(The Center Square) – As the Illinois Supreme Court determines the constitutionality of consolidating public safety pension funds across the state, officials from firefighter and police pensions provided updates on how they have been performing.
In 2019, Gov. J.B. Pritzker enacted a measure consolidating about 650 first responder pension funds into a fund for police and a separate one for firefighters. A challenge to the consolidation has been in state court ever since to determine the constitutionality of combining the funds.
Richard White, with the Illinois Police Officers Pension Investment Fund, provided an update on where the measure is within the state court system.
“The case, as you are aware, is in the Supreme Court at this time. It has been briefed by the plaintiffs and has been briefed by the defendants,” White said. “We are a defendant, and the Attorney General is the main representative.”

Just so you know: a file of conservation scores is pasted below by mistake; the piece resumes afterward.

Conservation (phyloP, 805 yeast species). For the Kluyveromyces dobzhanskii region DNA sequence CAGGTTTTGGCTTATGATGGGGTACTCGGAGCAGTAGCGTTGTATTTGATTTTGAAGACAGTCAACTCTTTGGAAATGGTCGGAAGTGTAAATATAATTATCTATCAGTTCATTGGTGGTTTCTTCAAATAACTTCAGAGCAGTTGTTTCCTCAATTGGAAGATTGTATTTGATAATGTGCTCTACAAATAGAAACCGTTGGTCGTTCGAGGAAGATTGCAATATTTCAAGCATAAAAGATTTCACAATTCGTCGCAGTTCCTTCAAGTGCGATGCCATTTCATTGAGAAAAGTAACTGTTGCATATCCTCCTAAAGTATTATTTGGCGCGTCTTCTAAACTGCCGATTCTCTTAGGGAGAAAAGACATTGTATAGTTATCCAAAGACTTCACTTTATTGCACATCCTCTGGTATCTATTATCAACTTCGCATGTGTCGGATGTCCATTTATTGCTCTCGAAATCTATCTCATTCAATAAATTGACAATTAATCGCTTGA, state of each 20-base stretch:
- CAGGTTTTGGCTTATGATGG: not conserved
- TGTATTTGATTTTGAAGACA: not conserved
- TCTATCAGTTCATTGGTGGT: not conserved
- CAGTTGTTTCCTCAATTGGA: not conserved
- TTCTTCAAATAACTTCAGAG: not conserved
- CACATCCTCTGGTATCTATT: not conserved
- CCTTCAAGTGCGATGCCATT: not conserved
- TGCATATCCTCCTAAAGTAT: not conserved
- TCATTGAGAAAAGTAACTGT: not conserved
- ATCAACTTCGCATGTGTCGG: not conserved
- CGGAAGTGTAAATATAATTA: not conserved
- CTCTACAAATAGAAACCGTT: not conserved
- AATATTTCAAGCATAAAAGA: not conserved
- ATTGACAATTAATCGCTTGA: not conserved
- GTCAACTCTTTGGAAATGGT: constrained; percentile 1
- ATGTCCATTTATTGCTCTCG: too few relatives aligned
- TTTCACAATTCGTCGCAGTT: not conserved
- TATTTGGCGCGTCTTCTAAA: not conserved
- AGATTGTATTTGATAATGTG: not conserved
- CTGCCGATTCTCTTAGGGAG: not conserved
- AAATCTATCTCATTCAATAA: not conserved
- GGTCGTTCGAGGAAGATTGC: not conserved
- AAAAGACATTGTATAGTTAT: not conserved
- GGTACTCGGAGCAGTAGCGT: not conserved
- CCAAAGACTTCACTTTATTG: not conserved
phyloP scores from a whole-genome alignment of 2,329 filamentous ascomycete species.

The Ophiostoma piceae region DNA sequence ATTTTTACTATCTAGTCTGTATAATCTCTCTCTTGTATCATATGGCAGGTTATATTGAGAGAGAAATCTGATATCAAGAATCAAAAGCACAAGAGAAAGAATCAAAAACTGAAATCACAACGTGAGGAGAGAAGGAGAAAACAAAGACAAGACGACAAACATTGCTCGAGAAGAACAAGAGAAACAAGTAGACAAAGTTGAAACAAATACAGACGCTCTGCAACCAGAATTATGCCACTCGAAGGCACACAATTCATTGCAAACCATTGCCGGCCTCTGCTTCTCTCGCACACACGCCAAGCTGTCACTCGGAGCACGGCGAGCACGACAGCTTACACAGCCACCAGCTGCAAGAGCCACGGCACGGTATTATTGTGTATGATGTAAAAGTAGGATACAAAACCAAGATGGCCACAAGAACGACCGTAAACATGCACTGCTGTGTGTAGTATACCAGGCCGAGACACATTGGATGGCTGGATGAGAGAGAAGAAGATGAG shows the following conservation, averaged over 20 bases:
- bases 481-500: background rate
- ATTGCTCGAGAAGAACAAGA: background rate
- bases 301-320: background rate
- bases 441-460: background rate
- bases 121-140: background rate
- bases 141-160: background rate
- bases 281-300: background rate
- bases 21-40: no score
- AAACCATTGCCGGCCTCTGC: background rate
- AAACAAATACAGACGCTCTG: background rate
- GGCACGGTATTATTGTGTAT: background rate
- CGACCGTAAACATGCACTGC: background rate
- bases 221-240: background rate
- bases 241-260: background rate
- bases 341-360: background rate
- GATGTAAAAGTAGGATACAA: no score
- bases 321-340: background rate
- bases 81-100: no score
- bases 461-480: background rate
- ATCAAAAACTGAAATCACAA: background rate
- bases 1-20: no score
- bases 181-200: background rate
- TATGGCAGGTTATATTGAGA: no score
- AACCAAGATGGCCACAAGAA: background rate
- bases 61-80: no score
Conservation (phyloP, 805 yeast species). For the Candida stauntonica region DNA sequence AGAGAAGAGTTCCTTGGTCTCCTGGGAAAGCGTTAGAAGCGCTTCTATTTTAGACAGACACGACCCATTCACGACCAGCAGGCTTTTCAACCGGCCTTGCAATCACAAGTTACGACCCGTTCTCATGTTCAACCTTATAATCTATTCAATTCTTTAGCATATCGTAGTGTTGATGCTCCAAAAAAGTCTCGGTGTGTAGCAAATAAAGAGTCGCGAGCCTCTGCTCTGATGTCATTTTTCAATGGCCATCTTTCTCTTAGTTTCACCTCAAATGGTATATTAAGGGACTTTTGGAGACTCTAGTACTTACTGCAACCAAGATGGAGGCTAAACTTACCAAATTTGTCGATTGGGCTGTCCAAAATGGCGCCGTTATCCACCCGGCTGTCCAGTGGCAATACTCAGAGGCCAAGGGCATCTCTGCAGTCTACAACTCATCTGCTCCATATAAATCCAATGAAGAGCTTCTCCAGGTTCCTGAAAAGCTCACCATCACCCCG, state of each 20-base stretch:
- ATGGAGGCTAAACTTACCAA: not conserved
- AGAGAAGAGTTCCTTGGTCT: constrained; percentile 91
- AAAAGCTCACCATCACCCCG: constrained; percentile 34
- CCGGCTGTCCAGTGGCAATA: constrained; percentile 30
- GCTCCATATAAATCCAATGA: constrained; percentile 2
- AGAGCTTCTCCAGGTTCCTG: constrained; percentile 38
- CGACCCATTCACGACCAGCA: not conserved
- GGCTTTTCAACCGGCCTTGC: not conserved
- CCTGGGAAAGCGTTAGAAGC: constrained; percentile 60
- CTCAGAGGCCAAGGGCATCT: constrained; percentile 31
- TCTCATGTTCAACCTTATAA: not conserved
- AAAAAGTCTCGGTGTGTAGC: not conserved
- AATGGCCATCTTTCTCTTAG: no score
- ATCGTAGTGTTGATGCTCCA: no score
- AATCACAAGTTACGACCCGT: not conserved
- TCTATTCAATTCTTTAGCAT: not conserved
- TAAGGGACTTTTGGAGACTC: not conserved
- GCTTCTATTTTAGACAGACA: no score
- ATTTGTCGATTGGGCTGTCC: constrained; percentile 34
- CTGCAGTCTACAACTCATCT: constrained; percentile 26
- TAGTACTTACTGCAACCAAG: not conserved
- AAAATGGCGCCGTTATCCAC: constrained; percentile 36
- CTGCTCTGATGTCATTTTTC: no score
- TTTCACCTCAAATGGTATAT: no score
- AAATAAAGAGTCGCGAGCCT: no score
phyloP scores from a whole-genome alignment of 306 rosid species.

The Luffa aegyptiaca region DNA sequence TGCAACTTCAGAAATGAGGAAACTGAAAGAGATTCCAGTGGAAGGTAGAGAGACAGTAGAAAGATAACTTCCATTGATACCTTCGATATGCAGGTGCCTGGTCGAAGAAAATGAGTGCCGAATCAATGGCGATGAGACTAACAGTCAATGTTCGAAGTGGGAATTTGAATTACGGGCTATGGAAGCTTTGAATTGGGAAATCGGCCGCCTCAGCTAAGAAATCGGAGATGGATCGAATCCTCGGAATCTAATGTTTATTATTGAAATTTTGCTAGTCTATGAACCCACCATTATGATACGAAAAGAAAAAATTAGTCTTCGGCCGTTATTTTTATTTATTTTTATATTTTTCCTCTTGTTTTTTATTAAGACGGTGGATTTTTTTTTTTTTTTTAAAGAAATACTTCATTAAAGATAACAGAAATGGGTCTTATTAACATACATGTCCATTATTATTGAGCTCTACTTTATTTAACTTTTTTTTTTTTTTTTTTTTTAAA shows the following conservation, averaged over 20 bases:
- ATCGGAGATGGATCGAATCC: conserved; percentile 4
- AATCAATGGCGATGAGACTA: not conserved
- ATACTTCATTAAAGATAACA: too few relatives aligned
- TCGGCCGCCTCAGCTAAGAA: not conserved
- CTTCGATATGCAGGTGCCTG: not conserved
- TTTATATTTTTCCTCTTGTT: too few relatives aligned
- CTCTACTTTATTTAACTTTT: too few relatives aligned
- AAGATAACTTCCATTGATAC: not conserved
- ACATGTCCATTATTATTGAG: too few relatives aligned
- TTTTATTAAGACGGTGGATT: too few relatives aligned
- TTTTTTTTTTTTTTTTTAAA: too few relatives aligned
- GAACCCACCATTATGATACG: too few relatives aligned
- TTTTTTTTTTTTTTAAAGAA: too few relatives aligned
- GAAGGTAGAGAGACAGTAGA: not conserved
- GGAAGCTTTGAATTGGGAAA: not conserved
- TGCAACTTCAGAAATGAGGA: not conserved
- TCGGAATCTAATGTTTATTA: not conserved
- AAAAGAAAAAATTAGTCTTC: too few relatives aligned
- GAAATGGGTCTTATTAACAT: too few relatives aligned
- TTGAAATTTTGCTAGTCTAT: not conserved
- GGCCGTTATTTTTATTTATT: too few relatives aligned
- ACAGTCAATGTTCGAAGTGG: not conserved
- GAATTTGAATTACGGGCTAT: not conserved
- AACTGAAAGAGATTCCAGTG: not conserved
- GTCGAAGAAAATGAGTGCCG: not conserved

The pensions now require payment from other entities into the systems. State Rep. Steven Reick, R-Woodstock, asked if there have been any issues.
“How was this developed as far as cooperation is concerned now that you are a couple of years into this?” Reick asked.
White said the last several years have been successful.
“We are in a much better state today than where we were three or four years ago when this statute started,” White said. “I am very encouraged about where we are. I really appreciate the cooperation and participation of the Article Three funds.”
The Illinois Firefighters’ Pension Investment Fund has about $8 billion in assets. The consolidated police pension fund has about $9 billion.
Andrew Bodewes, who represents the Fraternal Order of Police, said changes need to be made to address the number of officers who have left the force and if they wish to make payments in full and on time.
“My anticipation is we have few, if any, employers who will tell you yes, we have all the folks we need,” Bodewes said. “Some of this is demographics as many of our officers are older.”
The Kane County trial court dismissed the case, which was then appealed to the Appellate Court of Illinois’ Second District, which upheld the lower court’s ruling.
“The Act does nothing more than require one type of government-created pension fund to transfer assets to another type of government-created pension fund,” the appeals court said. “Plaintiffs’ rights to receive benefit payments are not impacted by these transfers.”
The Supreme Court could hear the case in the coming months.